In 2014, KPMG estimated that global spending on AML compliance was approximately $10 billion dollars. [17]

Yet according to the United Nations Office on Drugs and Crime, global money laundering transactions remain relatively widespread, making up an estimated 2-5% of global GDP per year. [18]

One of the main reasons for the continued proliferation of money laundering stems from the siloed and disparate information storage systems used by companies today.

These siloed systems that lack basic levels of interoperability result in compliance officers having a piecemeal view of customer activities which severely limits their ability to find and track suspicious activities in a timely manner.

Smart contracts run on a blockchain have the potential to help compliance teams completely automate parts of AML compliance, eliminating many manual and time-consuming processes and improving the accuracy and timeliness of monitoring activities.

With rules hard-coded into a smart contract, companies can ensure automatic compliance with specific regulations and enable an alert for compliance teams for any predefined suspicious activity. [19]

Alerts could even be programmed to automatically produce a Suspicious Activity Report (SAR), which financial institutions must file with the Financial Crimes Enforcement Network. [20]

“Smart contracts represent a next step in the progression of blockchains from a financial transaction protocol to an all-purpose utility. They are pieces of software, not contracts in the legal sense, that extend blockchains’ utility from simply keeping a record of financial transaction entries to automatically implementing terms of multiparty agreements.” [21]

Additionally, smart contracts run on an immutable distributed ledger produce an easily accessible audit trail that regulators and internal due diligence teams could view in real time. [22]

Execution risks could be reduced or even completely eliminated, as the immutable nature of the technology prohibits manipulation and nonperformance.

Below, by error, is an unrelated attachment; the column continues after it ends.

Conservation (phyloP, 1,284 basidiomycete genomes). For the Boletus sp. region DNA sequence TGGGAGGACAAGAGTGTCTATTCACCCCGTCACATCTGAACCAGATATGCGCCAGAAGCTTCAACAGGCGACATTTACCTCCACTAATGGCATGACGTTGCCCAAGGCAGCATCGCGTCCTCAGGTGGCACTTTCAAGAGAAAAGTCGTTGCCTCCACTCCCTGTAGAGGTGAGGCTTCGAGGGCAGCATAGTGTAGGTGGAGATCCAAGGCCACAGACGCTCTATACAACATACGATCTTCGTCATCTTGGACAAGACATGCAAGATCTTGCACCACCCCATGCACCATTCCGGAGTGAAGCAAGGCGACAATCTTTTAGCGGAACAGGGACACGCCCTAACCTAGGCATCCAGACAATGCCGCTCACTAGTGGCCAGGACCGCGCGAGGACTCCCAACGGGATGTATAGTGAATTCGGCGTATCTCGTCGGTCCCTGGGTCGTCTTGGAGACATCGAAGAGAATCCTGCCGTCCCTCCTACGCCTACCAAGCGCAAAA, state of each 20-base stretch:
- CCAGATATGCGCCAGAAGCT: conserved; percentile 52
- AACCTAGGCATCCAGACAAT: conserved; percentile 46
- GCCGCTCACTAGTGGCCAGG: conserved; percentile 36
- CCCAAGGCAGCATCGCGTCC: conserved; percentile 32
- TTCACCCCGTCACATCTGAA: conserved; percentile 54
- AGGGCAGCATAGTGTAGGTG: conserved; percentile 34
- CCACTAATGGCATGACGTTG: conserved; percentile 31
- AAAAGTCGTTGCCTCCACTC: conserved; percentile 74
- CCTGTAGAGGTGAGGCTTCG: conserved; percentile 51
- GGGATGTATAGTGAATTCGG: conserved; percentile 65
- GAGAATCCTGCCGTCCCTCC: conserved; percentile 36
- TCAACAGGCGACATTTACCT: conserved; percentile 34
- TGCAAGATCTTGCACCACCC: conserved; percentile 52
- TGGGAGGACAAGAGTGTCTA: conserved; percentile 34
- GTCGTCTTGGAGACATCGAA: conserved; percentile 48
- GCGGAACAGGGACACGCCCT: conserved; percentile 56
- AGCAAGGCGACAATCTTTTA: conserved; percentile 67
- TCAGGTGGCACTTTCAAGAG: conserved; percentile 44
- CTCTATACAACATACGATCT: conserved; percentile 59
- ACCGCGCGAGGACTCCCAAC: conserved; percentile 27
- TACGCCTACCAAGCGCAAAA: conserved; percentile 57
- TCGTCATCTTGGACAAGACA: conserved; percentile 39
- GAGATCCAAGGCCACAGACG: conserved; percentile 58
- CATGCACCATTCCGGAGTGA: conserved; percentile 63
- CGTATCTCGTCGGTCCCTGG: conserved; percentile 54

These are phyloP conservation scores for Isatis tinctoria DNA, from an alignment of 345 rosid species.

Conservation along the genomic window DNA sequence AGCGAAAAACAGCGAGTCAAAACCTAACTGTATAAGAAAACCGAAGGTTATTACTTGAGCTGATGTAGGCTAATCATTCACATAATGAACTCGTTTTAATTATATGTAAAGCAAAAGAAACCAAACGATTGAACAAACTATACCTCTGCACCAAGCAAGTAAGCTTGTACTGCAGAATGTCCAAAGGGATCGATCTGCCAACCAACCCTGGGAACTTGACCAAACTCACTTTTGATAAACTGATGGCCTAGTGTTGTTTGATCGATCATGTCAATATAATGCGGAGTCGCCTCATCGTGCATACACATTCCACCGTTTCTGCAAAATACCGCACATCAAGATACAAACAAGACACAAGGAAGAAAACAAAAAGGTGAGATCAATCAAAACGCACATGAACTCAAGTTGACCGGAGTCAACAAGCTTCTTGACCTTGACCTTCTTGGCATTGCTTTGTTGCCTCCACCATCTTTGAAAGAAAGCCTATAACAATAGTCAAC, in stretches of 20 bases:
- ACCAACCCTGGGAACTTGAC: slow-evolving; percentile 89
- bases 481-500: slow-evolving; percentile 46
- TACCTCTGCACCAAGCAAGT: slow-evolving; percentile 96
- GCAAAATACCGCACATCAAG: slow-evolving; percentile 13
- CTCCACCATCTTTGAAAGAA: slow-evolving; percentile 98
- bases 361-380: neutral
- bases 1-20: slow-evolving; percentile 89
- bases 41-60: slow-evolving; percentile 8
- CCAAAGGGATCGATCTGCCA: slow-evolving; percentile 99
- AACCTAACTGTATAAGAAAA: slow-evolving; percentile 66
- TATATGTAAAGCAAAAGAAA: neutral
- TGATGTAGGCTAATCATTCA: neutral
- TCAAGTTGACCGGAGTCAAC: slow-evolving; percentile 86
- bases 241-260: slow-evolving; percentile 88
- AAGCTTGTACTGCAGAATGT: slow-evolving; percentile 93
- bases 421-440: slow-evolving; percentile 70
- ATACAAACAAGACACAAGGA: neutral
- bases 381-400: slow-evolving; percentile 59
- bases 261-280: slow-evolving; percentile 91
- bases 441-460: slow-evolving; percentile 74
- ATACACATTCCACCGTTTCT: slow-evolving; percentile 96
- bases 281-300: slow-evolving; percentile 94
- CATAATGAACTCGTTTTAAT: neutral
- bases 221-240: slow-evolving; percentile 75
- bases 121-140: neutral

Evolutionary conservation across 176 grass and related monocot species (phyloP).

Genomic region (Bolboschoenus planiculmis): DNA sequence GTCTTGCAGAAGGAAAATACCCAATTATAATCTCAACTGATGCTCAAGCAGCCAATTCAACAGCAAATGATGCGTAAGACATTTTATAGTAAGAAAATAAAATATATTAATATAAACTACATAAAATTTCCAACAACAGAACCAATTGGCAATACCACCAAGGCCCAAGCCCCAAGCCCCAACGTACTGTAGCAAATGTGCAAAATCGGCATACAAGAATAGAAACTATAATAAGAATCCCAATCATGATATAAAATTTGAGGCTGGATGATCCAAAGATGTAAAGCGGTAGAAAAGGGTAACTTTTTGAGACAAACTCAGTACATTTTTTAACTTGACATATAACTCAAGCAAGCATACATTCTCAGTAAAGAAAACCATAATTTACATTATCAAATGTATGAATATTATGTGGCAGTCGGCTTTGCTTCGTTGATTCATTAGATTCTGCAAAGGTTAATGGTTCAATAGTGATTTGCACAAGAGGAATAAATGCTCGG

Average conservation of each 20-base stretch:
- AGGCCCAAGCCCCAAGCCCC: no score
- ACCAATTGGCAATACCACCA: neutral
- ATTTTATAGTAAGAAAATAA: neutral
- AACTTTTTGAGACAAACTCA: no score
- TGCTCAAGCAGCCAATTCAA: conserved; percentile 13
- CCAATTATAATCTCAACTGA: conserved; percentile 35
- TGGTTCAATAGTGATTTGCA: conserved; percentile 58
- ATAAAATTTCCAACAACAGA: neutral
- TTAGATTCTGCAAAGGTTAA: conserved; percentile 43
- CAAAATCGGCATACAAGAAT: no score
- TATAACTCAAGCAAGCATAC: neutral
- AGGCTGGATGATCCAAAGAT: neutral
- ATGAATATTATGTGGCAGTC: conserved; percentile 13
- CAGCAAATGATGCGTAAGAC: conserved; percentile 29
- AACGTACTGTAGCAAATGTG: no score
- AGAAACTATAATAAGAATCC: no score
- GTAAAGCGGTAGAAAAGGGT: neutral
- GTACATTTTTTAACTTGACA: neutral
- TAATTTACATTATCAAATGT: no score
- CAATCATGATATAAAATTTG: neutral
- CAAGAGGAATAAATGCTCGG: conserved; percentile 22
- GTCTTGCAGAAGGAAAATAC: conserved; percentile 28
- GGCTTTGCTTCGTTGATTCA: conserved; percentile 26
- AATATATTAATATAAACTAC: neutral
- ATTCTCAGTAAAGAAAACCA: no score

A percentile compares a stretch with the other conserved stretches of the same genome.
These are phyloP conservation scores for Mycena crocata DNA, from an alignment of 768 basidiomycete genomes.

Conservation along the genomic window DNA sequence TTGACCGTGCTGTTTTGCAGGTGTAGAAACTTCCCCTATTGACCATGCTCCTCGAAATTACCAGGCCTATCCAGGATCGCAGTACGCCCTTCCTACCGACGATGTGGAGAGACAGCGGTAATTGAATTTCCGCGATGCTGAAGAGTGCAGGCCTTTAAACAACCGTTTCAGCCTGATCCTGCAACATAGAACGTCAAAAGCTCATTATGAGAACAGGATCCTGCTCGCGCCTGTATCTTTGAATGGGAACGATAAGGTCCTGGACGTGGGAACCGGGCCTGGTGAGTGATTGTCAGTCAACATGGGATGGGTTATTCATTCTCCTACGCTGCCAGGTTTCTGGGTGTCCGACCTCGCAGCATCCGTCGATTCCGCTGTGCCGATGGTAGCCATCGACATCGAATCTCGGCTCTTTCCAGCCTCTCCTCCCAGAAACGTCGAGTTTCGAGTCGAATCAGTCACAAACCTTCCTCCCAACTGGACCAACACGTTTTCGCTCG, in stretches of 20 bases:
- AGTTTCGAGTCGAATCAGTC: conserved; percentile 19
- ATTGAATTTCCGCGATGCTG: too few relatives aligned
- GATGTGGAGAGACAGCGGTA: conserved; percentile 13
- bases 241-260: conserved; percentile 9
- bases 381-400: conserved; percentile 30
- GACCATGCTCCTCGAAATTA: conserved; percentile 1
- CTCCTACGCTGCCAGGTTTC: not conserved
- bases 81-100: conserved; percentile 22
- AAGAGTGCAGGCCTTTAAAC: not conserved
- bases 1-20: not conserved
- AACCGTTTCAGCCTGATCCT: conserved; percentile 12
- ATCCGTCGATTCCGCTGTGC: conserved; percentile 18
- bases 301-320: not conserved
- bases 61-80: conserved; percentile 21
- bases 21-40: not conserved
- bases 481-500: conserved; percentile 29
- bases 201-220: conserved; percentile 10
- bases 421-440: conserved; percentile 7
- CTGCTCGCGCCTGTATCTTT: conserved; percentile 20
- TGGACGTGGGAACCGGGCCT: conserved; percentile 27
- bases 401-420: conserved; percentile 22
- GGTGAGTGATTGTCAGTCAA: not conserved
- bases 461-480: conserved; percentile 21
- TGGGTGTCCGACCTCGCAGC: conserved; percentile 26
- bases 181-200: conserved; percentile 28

As operational risks and transaction complexity increases and regulators crack down on compliance, the ability to conduct efficient and effective AML monitoring has become more important than ever before.

Companies that do not employ more effective and efficient ways of conducting AML monitoring will not only continue to drain their resources but also incur costly penalties and severe reputational damage for non-compliance.

Unprecedented risk, uncertainty, and complexity are an unstoppable tide

The high levels of risk, uncertainty, and complexity mean corporations must either make deep transformations to their compliance processes or face an extremely turbulent future.

It is by no means an overstatement to say that compliance challenges now hinder the ability of many companies to develop new products, access important cost savings and deliver efficient digital services.

Faced with the prospect of far-reaching reform and uncertainty over the next few years companies must proactively seek out and implement more effective and efficient ways of tackling regulatory compliance or experience reduced competitiveness in the longer term.

It is no longer enough to spend money hiring more compliance officers or continue investing in outdated systems that cannot handle today’s compliance demands.

“Our survey shows that the old approach of doing the minimum to achieve compliance will no longer be sufficient. Indeed, the findings suggest that banks that fail to take a proactive approach to compliance will be penalised. Although a bare bones approach might save money in the short term, the longer-term impact is that more resources and management time are consumed.” – The Economist Intelligence Unit

The perfect storm of challenges faced by compliance officers requires nothing less than deep technological transformations like those delivered by blockchain and distributed ledger technology.

By helping compliance officers meet looming data security and privacy regulations, reducing manual compliance processes and delivering game-changing efficiencies in regulatory reporting, the technology ensures sweeping benefits. [23]

Armed with supercharged regulatory compliance systems and processes, companies can free themselves from the regulatory burdens associated with identity management and transform their compliance operations into a competitive advantage.

Explore other areas beyond blockchain and compliance by clicking the links below –


Anthony is the head of content and research at Intrepid Ventures. He has spent the past several years researching and analyzing technologies and working with a diverse mix of blockchain companies to help them gain insight and develop authoritative content.

Realizing the revolutionary nature of blockchain technology and the existence of a significant knowledge gap among entrepreneurs, industry, and government, Anthony now concentrates his time on creating educational content, researching potential use cases and analyzing the impact of the technology on global industries.


Also published on Medium.